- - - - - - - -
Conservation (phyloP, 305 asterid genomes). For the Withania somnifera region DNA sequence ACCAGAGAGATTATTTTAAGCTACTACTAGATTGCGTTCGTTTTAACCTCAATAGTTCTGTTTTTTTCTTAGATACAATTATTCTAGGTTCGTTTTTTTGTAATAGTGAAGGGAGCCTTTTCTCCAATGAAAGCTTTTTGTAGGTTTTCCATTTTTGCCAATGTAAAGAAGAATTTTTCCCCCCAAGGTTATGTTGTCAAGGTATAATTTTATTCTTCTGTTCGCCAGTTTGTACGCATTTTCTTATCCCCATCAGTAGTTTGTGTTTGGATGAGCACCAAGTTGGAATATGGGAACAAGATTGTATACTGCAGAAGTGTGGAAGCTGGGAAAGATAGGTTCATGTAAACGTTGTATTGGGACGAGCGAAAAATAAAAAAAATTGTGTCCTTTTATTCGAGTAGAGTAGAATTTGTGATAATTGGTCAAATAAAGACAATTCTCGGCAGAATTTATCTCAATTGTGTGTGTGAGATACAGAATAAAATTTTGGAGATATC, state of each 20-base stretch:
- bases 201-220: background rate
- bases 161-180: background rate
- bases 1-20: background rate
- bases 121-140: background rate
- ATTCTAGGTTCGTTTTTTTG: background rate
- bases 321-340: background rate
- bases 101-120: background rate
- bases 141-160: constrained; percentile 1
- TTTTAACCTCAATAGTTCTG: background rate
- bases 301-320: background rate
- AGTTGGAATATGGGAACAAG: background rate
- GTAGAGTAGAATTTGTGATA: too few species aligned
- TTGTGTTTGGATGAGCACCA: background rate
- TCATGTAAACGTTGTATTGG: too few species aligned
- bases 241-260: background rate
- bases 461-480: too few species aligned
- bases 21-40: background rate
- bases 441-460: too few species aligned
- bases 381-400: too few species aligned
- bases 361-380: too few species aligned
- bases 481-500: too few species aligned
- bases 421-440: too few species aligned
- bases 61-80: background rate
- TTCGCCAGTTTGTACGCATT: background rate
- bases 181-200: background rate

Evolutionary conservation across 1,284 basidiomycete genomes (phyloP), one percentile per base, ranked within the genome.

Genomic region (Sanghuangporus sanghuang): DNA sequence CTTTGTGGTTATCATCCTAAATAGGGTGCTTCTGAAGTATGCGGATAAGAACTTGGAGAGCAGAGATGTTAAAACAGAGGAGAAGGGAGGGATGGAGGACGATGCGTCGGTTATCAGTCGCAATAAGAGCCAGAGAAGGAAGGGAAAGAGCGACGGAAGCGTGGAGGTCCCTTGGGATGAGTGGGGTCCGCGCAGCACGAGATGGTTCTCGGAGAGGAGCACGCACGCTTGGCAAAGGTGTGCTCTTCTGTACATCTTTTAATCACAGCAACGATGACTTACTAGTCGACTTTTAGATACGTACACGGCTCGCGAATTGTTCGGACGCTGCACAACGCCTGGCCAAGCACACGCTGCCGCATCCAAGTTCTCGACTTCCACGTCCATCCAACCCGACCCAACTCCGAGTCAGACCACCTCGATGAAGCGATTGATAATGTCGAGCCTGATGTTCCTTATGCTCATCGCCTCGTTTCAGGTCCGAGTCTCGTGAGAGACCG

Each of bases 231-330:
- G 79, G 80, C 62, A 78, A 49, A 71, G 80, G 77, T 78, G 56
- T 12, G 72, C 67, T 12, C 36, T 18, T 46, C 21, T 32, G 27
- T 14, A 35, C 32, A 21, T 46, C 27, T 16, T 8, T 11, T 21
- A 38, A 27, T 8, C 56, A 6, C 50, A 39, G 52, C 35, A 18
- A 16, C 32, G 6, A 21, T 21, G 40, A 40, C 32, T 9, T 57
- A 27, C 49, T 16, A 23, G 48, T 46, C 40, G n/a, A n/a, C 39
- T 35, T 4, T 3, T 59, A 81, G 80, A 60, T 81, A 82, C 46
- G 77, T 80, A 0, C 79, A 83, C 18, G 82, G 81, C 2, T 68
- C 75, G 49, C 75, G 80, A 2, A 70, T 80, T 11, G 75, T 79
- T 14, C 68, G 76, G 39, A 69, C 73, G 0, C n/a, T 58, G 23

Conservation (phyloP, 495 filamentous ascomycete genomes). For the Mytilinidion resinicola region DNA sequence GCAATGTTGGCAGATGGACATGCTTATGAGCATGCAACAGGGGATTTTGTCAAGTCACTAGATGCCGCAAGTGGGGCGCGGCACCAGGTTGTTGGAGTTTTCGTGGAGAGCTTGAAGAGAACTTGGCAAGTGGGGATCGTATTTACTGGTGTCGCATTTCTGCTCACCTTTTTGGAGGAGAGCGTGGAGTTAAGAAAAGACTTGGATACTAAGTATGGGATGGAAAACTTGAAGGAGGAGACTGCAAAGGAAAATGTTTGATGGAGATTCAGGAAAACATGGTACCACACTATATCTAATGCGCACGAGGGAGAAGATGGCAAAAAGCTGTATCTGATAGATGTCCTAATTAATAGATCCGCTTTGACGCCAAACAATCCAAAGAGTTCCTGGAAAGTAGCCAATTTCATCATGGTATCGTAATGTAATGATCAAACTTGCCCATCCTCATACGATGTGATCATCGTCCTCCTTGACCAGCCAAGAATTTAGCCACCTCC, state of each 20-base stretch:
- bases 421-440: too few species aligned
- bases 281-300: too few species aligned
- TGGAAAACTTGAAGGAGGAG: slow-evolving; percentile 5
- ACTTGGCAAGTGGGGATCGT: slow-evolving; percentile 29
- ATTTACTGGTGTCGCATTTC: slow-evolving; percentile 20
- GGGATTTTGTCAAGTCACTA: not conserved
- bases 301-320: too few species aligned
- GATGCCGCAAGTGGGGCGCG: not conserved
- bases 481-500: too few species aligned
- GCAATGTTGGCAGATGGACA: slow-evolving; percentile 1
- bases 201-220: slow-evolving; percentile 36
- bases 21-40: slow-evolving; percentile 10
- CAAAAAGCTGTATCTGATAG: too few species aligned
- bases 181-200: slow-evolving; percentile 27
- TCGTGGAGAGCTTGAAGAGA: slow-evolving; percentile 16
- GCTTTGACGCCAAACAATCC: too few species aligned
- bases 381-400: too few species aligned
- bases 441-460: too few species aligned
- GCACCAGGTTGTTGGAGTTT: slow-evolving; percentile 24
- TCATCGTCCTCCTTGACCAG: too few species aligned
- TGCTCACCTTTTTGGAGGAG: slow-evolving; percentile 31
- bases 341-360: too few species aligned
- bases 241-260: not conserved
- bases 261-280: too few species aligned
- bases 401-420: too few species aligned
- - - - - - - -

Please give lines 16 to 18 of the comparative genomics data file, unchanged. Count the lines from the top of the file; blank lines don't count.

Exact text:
- bases 241-260: background rate
- bases 461-480: too few species aligned
- bases 21-40: background rate